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Insight 13.07.2020

Swiss Equities – Structural value creation

Swiss Equities  – Structural value creation

The resilience of the Swiss economy has once again been proved during the COVID-19 pandemic and is reflected by the Swiss equity market’s year-to-date outperformance.


Key points:

  • Several Swiss companies across all market cap segments have benefited from the disruption caused by the pandemic, as they have exposure to structural long-term trends which were accelerated by the crisis.
  • However, the strongest argument for a Swiss equity allocation within a diversified equity portfolio remains the long-term structural outperformance of Swiss equities driven by their superior value creation and ESG profiles.
  • An active investment approach driven by fundamentals and supported by extensive expertise and knowledge of the market, has led to an impressive track record and substantial AUM growth for UBP’s Swiss equity franchise over the last fourteen years.

Switzerland and COVID-19

In early June 2020, the Deep Knowledge Group, a consortium of companies and non-profit organisations, issued an update on their COVID-19 Regional Safety Assessment report, which uses a host of data points to rank the COVID-19 safety and risk assessments of 200 countries. Switzerland received the highest overall score for the effective measures it put in place to stop the spread of the virus, combined with the underlying quality of the nation’s medical system and the resilience of the country’s economy.

As in previous crises, the safe-haven status of the Swiss franc and an inflation rate of only 0.2% (as at the end of 2019) have contributed to weathering this storm in the past few months. Switzerland has an independent central bank which operates free of political pressure. The Swiss National Bank has been working with negative interest rates since 2015 and has intervened in foreign exchange markets when necessary to absorb external shocks and ease upside pressure on the Swiss franc.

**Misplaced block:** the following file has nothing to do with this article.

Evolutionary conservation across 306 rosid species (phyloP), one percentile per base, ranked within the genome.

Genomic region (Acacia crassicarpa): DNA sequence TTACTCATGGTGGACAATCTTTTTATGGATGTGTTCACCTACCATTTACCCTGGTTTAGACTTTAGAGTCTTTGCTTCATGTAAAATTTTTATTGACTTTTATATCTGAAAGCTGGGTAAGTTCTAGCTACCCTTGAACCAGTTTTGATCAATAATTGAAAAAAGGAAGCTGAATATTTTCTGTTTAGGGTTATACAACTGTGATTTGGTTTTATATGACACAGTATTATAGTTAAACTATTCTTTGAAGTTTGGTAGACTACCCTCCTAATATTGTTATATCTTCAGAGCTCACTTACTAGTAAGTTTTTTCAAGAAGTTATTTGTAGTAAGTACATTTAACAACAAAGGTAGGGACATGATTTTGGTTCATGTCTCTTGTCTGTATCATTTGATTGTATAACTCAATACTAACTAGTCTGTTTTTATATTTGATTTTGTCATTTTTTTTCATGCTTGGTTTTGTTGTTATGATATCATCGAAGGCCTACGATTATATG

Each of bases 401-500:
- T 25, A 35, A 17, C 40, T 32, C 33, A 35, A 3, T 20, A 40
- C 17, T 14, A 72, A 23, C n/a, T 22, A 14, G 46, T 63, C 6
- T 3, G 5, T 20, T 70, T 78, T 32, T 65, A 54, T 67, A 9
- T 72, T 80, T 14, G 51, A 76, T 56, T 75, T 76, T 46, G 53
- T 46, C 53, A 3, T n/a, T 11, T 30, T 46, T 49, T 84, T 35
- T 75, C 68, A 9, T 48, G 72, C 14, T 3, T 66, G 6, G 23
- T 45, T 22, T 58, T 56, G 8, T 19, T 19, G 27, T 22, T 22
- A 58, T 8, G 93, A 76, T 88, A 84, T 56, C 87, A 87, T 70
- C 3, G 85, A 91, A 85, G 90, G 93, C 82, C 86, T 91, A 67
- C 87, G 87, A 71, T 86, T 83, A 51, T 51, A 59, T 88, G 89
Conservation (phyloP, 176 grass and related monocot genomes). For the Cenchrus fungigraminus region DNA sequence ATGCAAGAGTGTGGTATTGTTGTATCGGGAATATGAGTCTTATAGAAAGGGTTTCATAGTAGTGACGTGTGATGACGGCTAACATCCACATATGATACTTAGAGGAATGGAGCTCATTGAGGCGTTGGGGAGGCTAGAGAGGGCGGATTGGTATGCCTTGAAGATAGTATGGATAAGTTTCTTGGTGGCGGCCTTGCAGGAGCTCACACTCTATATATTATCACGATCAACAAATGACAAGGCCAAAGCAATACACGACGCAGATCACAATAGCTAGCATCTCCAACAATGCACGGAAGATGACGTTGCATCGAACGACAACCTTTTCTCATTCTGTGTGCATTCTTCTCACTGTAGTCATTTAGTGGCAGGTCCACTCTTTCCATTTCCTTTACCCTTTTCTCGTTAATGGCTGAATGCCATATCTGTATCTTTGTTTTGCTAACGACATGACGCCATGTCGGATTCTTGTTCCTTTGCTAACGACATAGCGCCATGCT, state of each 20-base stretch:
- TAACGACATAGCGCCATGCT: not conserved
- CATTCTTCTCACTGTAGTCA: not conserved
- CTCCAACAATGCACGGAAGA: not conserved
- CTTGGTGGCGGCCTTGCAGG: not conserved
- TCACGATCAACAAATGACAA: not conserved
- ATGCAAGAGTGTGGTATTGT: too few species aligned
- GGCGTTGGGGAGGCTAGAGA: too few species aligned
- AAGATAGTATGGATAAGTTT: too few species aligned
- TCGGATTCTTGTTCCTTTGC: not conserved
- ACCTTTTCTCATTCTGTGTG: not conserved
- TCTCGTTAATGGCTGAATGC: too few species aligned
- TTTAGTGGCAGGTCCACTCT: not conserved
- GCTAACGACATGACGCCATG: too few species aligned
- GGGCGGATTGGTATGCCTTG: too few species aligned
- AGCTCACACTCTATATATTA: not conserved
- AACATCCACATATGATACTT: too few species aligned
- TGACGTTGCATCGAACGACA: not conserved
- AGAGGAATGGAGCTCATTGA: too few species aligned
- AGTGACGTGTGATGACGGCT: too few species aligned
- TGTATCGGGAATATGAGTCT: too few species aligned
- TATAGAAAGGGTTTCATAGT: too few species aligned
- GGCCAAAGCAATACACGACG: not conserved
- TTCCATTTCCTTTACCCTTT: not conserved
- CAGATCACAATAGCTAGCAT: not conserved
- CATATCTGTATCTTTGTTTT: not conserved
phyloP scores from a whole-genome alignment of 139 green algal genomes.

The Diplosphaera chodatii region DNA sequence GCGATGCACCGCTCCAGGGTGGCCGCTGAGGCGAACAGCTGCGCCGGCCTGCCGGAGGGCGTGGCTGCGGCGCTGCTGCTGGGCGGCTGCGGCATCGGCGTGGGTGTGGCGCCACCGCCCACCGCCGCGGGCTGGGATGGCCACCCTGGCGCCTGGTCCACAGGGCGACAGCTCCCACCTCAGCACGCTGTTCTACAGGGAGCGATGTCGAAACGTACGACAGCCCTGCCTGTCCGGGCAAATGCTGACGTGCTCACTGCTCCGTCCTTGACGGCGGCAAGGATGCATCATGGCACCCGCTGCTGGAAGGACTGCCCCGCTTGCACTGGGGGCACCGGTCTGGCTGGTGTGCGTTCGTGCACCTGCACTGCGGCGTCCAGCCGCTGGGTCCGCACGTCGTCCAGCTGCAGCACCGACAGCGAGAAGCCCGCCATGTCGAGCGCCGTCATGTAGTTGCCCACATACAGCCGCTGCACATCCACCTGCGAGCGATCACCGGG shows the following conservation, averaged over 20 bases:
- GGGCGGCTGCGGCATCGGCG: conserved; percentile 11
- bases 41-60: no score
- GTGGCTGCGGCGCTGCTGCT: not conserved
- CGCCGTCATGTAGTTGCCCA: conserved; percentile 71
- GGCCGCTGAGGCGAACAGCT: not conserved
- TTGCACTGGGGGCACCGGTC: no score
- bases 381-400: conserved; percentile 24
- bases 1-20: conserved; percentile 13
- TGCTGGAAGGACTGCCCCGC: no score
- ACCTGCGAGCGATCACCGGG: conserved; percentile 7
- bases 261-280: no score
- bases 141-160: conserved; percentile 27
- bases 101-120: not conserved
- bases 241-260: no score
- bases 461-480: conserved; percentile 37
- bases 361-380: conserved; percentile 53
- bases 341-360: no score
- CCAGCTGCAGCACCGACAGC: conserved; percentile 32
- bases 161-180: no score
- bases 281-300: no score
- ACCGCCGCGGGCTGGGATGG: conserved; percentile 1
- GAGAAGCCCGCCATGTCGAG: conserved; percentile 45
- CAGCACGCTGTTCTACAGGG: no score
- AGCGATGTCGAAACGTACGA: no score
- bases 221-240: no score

Switzerland’s fiscal stability has allowed the country’s parliament to swiftly provide a substantial aid package of CHF 57 billion to support the domestic economy. In addition, the Swiss loan programme, which was developed through close collaboration between the government and Swiss banks to offer SMEs quick and simple access to loans to cover their immediate liquidity needs, has won international acclaim.

Over the first few volatile months of 2020, the Swiss equity market reflected the solid standing of the country and its companies, outperforming most major global equity markets by limiting downside while at the same time participating in strong upward moves.

The SPI Extra, the Swiss small- and mid-cap index, has shown similar resilience compared with major global and regional indices, both year-to-date and over the longer term.

The 2020 EPS growth estimate for global equities dropped further to -17% over the course of May compared with -10% at the end of April, while the 2021 estimate now stands at +26%. Expected earnings growth rates by region for 2020 range from +2% for China to -26% for the eurozone and -23% for the US; for Switzerland analysts expect a comparatively benign decline in EPS of -8%.

Swiss companies are innovation leaders in various industries, probably most visibly in medical technologies. Close to 700 Swiss companies specialise in this field, ranging from big players, such as Novartis, Roche and Lonza, to listed small- and mid-sized companies, such as Tecan, Vifor Pharma and Straumann, to a host of privately-owned companies.

The healthcare sector in Switzerland has been a strong performer year-to-date, boosted by positive news on companies, such as Lonza and Roche, both of whom are potential beneficiaries of developments in the COVID-19 situation. Lonza (up 34% year-to-date) is the best contributor to the SPI’s performance over 2020. While the company has suffered minor supply disruptions linked to COVID-19, a deal with Moderna to become their manufacturing partner in the development of a COVID-19 vaccine has driven the share price in the short term. In the long term, Lonza will remain a key beneficiary of the structural trend towards more outsourcing in the pharmaceutical industry.